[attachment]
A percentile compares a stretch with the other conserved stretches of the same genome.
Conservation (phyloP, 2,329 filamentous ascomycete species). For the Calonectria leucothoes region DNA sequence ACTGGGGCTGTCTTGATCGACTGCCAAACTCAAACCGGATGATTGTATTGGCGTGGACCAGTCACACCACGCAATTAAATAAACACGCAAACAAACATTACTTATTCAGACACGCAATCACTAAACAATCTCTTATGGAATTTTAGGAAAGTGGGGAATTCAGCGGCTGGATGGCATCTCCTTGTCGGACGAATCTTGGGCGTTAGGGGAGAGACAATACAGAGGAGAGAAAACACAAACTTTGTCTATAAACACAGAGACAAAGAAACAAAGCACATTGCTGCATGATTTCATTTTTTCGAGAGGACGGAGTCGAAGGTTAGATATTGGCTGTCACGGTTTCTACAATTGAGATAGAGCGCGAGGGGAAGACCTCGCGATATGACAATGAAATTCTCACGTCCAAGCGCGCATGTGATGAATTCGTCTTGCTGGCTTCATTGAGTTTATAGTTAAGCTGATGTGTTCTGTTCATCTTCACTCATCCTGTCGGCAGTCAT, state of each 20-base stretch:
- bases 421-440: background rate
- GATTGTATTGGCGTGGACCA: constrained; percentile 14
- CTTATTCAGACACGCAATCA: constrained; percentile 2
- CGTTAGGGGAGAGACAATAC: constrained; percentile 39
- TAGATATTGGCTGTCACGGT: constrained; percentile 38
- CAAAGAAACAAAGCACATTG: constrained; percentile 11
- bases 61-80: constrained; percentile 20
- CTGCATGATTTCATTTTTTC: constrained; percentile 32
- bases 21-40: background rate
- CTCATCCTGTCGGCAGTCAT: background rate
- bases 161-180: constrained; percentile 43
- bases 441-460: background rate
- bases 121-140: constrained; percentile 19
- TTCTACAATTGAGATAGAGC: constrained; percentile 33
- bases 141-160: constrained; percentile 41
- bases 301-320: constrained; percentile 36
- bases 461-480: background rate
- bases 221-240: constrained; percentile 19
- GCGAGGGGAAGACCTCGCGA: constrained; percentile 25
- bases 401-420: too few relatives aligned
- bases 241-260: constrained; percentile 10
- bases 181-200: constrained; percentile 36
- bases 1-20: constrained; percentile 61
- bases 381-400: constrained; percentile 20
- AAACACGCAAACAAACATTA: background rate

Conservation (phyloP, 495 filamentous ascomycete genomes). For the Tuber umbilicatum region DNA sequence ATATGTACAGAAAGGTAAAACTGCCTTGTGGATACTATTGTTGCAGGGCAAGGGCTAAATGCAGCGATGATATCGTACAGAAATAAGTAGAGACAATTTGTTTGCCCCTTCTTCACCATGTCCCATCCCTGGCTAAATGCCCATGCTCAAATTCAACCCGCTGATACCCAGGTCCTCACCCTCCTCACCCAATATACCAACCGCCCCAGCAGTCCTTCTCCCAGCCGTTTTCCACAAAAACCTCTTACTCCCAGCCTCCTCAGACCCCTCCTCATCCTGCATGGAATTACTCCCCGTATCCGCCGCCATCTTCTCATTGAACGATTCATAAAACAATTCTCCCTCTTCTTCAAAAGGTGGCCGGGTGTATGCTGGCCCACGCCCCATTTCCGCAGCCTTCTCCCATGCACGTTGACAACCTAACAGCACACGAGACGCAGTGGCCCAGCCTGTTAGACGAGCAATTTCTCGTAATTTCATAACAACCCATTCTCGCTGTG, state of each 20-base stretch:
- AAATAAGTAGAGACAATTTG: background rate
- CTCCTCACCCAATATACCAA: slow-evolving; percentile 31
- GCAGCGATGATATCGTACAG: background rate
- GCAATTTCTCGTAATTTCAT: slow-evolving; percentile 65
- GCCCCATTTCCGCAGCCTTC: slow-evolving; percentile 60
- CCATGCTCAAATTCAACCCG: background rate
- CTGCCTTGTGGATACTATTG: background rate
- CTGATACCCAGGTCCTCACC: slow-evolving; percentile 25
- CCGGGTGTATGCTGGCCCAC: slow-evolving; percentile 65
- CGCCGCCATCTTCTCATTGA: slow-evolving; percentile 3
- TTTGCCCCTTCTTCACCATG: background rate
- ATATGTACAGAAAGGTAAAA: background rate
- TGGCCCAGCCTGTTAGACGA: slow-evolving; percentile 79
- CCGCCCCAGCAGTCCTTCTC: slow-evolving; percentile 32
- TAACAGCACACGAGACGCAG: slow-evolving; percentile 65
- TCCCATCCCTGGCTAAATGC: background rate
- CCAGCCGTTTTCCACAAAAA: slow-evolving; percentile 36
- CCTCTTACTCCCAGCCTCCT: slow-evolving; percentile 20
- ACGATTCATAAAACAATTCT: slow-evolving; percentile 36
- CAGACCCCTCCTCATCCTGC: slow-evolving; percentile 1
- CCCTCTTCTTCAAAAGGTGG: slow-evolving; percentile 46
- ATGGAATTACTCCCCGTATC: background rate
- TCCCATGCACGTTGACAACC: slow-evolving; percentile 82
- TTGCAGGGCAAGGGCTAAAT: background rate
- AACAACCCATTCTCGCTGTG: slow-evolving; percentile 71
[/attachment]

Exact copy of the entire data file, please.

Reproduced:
A percentile compares a stretch with the other conserved stretches of the same genome.
Conservation (phyloP, 2,329 filamentous ascomycete species). For the Calonectria leucothoes region DNA sequence ACTGGGGCTGTCTTGATCGACTGCCAAACTCAAACCGGATGATTGTATTGGCGTGGACCAGTCACACCACGCAATTAAATAAACACGCAAACAAACATTACTTATTCAGACACGCAATCACTAAACAATCTCTTATGGAATTTTAGGAAAGTGGGGAATTCAGCGGCTGGATGGCATCTCCTTGTCGGACGAATCTTGGGCGTTAGGGGAGAGACAATACAGAGGAGAGAAAACACAAACTTTGTCTATAAACACAGAGACAAAGAAACAAAGCACATTGCTGCATGATTTCATTTTTTCGAGAGGACGGAGTCGAAGGTTAGATATTGGCTGTCACGGTTTCTACAATTGAGATAGAGCGCGAGGGGAAGACCTCGCGATATGACAATGAAATTCTCACGTCCAAGCGCGCATGTGATGAATTCGTCTTGCTGGCTTCATTGAGTTTATAGTTAAGCTGATGTGTTCTGTTCATCTTCACTCATCCTGTCGGCAGTCAT, state of each 20-base stretch:
- bases 421-440: background rate
- GATTGTATTGGCGTGGACCA: constrained; percentile 14
- CTTATTCAGACACGCAATCA: constrained; percentile 2
- CGTTAGGGGAGAGACAATAC: constrained; percentile 39
- TAGATATTGGCTGTCACGGT: constrained; percentile 38
- CAAAGAAACAAAGCACATTG: constrained; percentile 11
- bases 61-80: constrained; percentile 20
- CTGCATGATTTCATTTTTTC: constrained; percentile 32
- bases 21-40: background rate
- CTCATCCTGTCGGCAGTCAT: background rate
- bases 161-180: constrained; percentile 43
- bases 441-460: background rate
- bases 121-140: constrained; percentile 19
- TTCTACAATTGAGATAGAGC: constrained; percentile 33
- bases 141-160: constrained; percentile 41
- bases 301-320: constrained; percentile 36
- bases 461-480: background rate
- bases 221-240: constrained; percentile 19
- GCGAGGGGAAGACCTCGCGA: constrained; percentile 25
- bases 401-420: too few relatives aligned
- bases 241-260: constrained; percentile 10
- bases 181-200: constrained; percentile 36
- bases 1-20: constrained; percentile 61
- bases 381-400: constrained; percentile 20
- AAACACGCAAACAAACATTA: background rate

Conservation (phyloP, 495 filamentous ascomycete genomes). For the Tuber umbilicatum region DNA sequence ATATGTACAGAAAGGTAAAACTGCCTTGTGGATACTATTGTTGCAGGGCAAGGGCTAAATGCAGCGATGATATCGTACAGAAATAAGTAGAGACAATTTGTTTGCCCCTTCTTCACCATGTCCCATCCCTGGCTAAATGCCCATGCTCAAATTCAACCCGCTGATACCCAGGTCCTCACCCTCCTCACCCAATATACCAACCGCCCCAGCAGTCCTTCTCCCAGCCGTTTTCCACAAAAACCTCTTACTCCCAGCCTCCTCAGACCCCTCCTCATCCTGCATGGAATTACTCCCCGTATCCGCCGCCATCTTCTCATTGAACGATTCATAAAACAATTCTCCCTCTTCTTCAAAAGGTGGCCGGGTGTATGCTGGCCCACGCCCCATTTCCGCAGCCTTCTCCCATGCACGTTGACAACCTAACAGCACACGAGACGCAGTGGCCCAGCCTGTTAGACGAGCAATTTCTCGTAATTTCATAACAACCCATTCTCGCTGTG, state of each 20-base stretch:
- AAATAAGTAGAGACAATTTG: background rate
- CTCCTCACCCAATATACCAA: slow-evolving; percentile 31
- GCAGCGATGATATCGTACAG: background rate
- GCAATTTCTCGTAATTTCAT: slow-evolving; percentile 65
- GCCCCATTTCCGCAGCCTTC: slow-evolving; percentile 60
- CCATGCTCAAATTCAACCCG: background rate
- CTGCCTTGTGGATACTATTG: background rate
- CTGATACCCAGGTCCTCACC: slow-evolving; percentile 25
- CCGGGTGTATGCTGGCCCAC: slow-evolving; percentile 65
- CGCCGCCATCTTCTCATTGA: slow-evolving; percentile 3
- TTTGCCCCTTCTTCACCATG: background rate
- ATATGTACAGAAAGGTAAAA: background rate
- TGGCCCAGCCTGTTAGACGA: slow-evolving; percentile 79
- CCGCCCCAGCAGTCCTTCTC: slow-evolving; percentile 32
- TAACAGCACACGAGACGCAG: slow-evolving; percentile 65
- TCCCATCCCTGGCTAAATGC: background rate
- CCAGCCGTTTTCCACAAAAA: slow-evolving; percentile 36
- CCTCTTACTCCCAGCCTCCT: slow-evolving; percentile 20
- ACGATTCATAAAACAATTCT: slow-evolving; percentile 36
- CAGACCCCTCCTCATCCTGC: slow-evolving; percentile 1
- CCCTCTTCTTCAAAAGGTGG: slow-evolving; percentile 46
- ATGGAATTACTCCCCGTATC: background rate
- TCCCATGCACGTTGACAACC: slow-evolving; percentile 82
- TTGCAGGGCAAGGGCTAAAT: background rate
- AACAACCCATTCTCGCTGTG: slow-evolving; percentile 71